Welcome to the land that invented witch hunts. Italy’s salvation from repeated pedo scandals in the Roman Catholic church is to accuse foreigners of being the worst witches. How convenient to have an American to hold up to scorn, instead of Italians defending themselves from the international suspicion that sexual exploitation of children was also invented in Italy.
Many Italians want and need to feel like they are not the evil monsters they appear to be in the foreign press. So hearing about an American who is supposedly almost as bad as the lonely priests who aren’t allowed to marry, is a welcome relief to the locals.
It’s tempting to blame this particular witch hunt on a rogue prosecutor exploiting the opportunity to advance her career, but the fact is that she isn’t the only individual who brought this plague on me. A police detective in the midst of her own mid-life crisis boasts that she conducted the initial investigation all by herself.
Nobody twisted the arm of the state psychologist either, who tortured the presumed child victims to solicit accusations against me. Nor was the cover-up of the torture possible without the assistance of a preliminary judge, and the state technicians who claim they were unable to copy or transcribe the videos of the torture for over a year “due to technical difficulties.” They still can’t manage to “recover” 11 minutes of the first child interrogation before any accusation was made. The video evidence of child torture doesn’t matter to the state anyway, because now that the video is finally available nobody in Italy will even acknowledge it or admit they saw the evidence.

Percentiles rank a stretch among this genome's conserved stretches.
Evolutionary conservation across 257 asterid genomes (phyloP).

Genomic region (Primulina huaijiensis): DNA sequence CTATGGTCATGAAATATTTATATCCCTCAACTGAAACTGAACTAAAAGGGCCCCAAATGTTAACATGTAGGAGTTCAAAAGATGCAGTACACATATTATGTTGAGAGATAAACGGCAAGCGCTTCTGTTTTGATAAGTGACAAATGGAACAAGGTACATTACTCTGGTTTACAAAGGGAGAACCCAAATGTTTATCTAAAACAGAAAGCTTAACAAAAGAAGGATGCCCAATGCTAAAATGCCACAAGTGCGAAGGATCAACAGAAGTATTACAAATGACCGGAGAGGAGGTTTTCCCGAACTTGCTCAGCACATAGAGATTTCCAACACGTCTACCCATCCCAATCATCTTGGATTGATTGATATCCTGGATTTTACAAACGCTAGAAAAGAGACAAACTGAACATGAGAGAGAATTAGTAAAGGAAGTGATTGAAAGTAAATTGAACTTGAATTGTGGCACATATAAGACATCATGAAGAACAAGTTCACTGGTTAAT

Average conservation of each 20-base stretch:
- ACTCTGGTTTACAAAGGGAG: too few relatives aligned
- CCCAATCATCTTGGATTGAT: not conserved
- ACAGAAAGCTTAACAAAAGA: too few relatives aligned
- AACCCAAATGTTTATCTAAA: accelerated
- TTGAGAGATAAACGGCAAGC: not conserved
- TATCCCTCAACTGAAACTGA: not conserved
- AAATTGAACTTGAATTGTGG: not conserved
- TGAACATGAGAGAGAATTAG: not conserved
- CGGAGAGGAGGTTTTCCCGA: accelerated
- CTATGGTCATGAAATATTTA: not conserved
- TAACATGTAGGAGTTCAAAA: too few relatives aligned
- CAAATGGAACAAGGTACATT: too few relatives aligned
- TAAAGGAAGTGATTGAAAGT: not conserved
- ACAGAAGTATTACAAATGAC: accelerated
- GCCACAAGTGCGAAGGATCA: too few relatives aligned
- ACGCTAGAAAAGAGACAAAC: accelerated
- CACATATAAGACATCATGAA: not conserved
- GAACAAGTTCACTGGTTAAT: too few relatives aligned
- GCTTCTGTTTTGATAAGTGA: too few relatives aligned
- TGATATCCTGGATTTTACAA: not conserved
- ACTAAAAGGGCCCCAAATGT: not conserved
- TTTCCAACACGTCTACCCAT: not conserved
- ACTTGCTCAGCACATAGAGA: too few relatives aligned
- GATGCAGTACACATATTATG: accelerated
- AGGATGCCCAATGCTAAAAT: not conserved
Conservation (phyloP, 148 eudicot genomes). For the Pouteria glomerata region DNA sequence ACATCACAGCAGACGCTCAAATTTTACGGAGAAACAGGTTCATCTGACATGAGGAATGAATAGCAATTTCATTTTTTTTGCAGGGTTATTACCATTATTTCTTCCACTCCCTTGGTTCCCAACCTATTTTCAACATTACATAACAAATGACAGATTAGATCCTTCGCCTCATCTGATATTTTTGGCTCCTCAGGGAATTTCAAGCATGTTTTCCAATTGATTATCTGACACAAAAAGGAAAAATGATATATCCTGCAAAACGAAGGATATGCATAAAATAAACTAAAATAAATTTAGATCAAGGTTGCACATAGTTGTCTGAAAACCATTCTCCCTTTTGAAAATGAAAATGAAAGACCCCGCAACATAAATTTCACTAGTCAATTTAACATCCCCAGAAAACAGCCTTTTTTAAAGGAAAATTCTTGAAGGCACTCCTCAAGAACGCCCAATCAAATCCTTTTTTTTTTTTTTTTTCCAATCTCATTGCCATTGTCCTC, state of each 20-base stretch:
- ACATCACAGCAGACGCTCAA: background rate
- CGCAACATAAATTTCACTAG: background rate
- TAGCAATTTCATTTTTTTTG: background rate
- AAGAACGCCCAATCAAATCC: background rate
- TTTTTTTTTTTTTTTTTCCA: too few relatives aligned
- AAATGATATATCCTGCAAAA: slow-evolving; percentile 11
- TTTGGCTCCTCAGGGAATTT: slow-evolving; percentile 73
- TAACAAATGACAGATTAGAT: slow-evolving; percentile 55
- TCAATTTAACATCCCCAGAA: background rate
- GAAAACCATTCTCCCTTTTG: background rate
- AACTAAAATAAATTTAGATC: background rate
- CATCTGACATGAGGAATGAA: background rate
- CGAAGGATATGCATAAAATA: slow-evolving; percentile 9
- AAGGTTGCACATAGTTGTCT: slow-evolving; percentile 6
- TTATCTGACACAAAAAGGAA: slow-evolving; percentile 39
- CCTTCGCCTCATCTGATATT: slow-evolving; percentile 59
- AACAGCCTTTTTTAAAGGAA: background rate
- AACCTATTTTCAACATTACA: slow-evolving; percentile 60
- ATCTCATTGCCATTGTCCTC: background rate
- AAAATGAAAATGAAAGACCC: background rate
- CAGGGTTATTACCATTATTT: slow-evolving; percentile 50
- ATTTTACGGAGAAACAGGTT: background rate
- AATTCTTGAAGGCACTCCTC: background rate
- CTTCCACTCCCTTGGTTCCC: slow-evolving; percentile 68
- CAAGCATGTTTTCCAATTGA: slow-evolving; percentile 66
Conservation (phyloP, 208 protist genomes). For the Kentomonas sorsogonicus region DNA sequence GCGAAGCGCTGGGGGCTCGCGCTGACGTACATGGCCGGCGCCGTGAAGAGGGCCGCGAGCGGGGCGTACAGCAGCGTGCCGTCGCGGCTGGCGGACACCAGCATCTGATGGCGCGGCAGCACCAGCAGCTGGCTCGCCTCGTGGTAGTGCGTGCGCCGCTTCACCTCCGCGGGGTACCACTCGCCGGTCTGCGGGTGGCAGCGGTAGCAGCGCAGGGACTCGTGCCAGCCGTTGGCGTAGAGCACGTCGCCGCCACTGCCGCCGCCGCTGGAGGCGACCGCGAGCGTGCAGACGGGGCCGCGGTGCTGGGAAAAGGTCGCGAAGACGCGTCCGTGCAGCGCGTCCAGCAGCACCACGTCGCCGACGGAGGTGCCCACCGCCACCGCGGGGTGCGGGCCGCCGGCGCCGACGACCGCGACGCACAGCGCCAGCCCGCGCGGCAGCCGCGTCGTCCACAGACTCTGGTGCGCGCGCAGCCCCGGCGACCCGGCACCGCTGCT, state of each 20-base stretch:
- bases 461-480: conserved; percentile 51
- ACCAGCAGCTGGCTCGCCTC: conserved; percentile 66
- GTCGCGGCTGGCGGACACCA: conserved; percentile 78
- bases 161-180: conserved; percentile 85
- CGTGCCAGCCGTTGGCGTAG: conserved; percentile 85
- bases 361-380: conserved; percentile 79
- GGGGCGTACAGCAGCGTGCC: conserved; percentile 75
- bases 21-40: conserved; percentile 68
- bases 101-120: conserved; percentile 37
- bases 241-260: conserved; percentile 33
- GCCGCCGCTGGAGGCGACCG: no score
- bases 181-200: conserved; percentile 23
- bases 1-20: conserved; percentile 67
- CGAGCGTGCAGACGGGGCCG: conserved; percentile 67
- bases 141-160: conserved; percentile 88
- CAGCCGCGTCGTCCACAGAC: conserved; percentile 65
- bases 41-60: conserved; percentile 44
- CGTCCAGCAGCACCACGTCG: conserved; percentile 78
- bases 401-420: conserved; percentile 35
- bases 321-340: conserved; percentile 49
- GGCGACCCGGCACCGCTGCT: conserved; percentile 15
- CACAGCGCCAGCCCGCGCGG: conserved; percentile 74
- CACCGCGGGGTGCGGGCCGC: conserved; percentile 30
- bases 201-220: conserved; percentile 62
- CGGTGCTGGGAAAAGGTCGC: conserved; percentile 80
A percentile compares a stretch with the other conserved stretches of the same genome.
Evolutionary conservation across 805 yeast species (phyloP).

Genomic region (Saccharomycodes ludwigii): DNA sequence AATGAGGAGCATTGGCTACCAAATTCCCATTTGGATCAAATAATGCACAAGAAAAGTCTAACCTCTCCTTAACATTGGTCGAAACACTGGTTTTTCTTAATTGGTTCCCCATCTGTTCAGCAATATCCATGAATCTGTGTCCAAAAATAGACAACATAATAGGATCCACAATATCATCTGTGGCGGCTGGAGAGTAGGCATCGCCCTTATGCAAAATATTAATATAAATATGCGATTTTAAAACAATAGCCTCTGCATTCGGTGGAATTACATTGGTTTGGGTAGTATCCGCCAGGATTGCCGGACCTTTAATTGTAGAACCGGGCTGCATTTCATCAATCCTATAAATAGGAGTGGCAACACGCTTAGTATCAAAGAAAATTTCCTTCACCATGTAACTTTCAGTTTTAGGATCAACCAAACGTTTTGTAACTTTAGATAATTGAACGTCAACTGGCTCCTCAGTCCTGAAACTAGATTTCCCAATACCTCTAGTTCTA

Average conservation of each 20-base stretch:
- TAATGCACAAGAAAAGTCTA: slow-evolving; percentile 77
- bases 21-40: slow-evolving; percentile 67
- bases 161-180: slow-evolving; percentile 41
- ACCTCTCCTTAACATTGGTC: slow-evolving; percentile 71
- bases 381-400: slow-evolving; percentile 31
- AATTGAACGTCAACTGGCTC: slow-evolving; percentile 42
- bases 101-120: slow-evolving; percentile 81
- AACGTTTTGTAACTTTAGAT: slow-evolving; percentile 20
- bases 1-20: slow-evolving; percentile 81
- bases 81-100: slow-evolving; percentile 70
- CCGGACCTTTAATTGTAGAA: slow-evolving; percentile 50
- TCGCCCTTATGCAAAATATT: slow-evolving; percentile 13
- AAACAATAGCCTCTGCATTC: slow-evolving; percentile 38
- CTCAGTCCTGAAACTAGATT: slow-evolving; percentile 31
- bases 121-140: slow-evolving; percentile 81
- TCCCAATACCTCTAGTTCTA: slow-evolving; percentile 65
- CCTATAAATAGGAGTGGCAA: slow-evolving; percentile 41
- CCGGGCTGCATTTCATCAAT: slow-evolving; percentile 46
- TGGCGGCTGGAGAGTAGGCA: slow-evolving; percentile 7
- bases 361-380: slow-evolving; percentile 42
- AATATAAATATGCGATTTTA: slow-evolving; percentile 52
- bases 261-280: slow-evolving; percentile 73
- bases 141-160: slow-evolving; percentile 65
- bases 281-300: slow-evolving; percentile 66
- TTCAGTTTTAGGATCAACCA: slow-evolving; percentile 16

The natural immunity of a witch hunt is that anybody who dares defend the alleged witch or claims that witches don’t really exist, is at risk of being prosecuted as a witch himself. A common strategy of inquisitors is to terrorize the public and isolate the accused from other people so an effective defense becomes impossible. Friends who have known me for 30 years are now afraid to be seen talking to me. If anybody complains about poor people’s children being taken away from their parents, the state can take your children hostage too as a threat to other potential critics.
About 15 years ago Italians were all too eager to believe the horrific accusations against the American student, Amanda Knox. The supposed evidence for her part in the grisly murder of fellow student Meredith Kercher was shamefully misrepresented by the Italian media, but many Italians simply wanted to believe the prosecutor’s fairy tale. Italians found something deeply satisfying about the story of a young and cute blood-thirsty American. They were even willing to throw her Italian boyfriend under the bus, Raffaele Sollecito, an even less likely “butcher.” Despite the eventual acquittals and several books detailing the absurdity of the prosecutor’s case, many Italians confide they still believe the pair was guilty as charged.